Initially, the copper pipe itself was thought to be defective. However, in its final report, the Maryland Department of Housing and Community Development concluded that changes in water chemistry mandated by EPA’s Safe Drinking Water Act of 1974 may be the most likely factor contributing to this problem. (The initial findings are that the combination of higher pH, often caused by chemical disinfection treatments, and low organic matter, and the interaction of chlorine and aluminum solids with the copper piping set off a chemical process that accelerates the pitting process. This is something that no one—the copper industry, EPA, or the water utilities—has predicted. Additional research is recommended to determine what other combinations may have adverse effects.)
        While the problem with leaking copper pipes continues to be a source of interest for researchers, the current recommendation in the state of Maryland is to treat the water with orthophosphates to reduce the corrosion inside the pipes. Pipes that are already leaky either must be replaced or can be relined with epoxy (the estimated cost to epoxy is $3,000–$5,000 for a 1 1/2 bath home). Given the high profile of this problem, generated through an aggressive public awareness campaign, this is sure to be an issue in real estate transactions and insurance companies for years to come. Anyone conducting energy performance audits or making improvements to existing buildings should be aware of this brewing controversy.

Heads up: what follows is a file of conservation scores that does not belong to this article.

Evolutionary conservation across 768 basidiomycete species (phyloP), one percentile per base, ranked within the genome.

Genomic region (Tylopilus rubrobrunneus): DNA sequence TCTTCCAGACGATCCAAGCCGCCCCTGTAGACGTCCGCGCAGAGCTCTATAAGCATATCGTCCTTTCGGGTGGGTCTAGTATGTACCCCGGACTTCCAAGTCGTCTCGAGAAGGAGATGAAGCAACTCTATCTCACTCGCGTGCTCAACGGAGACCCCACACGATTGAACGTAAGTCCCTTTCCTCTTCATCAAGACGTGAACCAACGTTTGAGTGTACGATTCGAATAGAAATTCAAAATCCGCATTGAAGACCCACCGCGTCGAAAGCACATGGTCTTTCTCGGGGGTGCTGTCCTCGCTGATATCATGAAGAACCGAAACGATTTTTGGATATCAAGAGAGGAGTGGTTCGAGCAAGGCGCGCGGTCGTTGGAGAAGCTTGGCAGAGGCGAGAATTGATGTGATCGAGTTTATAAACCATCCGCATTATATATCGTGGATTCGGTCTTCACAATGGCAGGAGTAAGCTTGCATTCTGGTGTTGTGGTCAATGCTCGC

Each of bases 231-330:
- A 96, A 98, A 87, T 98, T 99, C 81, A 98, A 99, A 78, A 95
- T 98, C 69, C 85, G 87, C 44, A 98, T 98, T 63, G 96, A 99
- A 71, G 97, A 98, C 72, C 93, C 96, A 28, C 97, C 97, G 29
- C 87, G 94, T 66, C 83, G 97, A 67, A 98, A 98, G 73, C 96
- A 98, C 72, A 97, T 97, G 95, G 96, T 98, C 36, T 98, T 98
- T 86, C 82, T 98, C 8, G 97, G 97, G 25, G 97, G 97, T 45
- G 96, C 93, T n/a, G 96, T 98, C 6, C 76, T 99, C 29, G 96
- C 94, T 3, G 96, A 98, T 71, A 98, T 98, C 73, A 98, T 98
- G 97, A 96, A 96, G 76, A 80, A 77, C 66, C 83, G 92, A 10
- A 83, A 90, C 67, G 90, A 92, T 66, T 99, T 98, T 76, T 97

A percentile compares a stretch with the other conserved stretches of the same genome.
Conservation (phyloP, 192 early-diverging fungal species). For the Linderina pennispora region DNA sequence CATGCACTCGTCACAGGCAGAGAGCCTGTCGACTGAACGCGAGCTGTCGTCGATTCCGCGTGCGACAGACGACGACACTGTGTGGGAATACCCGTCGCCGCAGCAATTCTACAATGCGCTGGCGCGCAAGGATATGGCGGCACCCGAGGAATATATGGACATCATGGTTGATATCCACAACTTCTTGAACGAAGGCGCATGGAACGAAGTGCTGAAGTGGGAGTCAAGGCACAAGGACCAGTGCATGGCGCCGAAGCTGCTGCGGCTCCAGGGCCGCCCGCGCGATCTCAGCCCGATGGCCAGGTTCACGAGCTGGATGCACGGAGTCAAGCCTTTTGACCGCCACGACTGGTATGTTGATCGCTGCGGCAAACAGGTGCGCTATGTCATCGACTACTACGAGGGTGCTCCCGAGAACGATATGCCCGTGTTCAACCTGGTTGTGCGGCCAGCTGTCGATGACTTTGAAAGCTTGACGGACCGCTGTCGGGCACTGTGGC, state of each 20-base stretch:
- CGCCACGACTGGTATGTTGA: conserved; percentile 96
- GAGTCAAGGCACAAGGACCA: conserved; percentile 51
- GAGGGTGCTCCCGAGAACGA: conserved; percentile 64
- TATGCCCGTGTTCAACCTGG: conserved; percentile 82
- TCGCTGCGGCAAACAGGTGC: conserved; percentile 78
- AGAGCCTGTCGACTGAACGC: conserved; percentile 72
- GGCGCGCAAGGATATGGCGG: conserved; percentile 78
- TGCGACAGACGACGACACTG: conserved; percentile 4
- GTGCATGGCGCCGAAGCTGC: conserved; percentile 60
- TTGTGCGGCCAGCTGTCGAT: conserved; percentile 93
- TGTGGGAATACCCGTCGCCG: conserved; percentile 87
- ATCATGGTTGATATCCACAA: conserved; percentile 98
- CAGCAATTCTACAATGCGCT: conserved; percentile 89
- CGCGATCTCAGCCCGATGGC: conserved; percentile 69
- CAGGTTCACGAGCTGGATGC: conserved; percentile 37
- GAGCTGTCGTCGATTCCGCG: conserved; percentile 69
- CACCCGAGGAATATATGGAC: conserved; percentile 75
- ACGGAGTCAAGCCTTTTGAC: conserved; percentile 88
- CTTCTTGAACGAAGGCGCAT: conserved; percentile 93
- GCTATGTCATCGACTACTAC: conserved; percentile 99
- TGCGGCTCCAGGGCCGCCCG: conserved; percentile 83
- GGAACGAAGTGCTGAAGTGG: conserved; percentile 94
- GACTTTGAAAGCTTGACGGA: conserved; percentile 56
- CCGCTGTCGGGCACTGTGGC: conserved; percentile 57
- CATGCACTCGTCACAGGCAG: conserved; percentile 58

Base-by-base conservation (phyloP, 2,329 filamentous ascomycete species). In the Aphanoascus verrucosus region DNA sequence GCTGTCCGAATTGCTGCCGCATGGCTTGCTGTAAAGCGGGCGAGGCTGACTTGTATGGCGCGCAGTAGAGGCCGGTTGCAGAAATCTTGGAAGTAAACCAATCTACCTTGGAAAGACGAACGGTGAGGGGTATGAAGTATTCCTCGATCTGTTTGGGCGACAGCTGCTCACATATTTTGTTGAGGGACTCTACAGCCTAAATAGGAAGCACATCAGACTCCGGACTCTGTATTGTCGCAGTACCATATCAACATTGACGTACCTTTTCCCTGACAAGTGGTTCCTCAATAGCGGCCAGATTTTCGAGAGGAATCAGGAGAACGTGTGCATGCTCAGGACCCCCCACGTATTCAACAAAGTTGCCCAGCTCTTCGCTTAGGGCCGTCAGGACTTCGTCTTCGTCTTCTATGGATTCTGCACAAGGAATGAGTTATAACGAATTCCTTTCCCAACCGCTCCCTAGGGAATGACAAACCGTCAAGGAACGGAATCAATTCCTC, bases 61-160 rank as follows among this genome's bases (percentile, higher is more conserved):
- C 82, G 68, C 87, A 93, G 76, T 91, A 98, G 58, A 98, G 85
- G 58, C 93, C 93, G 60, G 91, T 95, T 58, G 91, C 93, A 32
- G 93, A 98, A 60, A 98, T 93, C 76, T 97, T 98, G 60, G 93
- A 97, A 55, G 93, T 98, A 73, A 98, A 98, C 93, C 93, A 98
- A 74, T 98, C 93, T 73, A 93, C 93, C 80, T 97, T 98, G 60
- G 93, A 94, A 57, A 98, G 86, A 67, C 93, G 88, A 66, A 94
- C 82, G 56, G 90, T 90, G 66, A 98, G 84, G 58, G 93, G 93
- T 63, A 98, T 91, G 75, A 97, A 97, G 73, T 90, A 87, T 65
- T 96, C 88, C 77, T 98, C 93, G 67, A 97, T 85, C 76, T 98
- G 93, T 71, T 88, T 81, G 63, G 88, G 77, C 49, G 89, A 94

Car washing. Tenants should be required to use an offsite car wash, where they have to pay to use the water. We’ve also found a large housing company where local Boy Scouts, Girl Scouts, and other groups promote car washes as fundraisers in the parking lot, using the company’s water. If you want to contribute the cost of the water, meter it and then ask the local group to provide you with a statement of your contribution as a tax deduction.
        Sidewalks. Brooms are a fabulous device for cleaning sidewalks. Many maintenance staff members feel that it’s important to wash the sidewalks down every morning, even when the temperatures drop below freezing. Sidewalks get soiled, particularly in high-traffic urban areas, but reducing the washing of sidewalks is important. (The Water Broom is being used widely for this task and may be the best and most acceptable substitute for hose-end spraying.)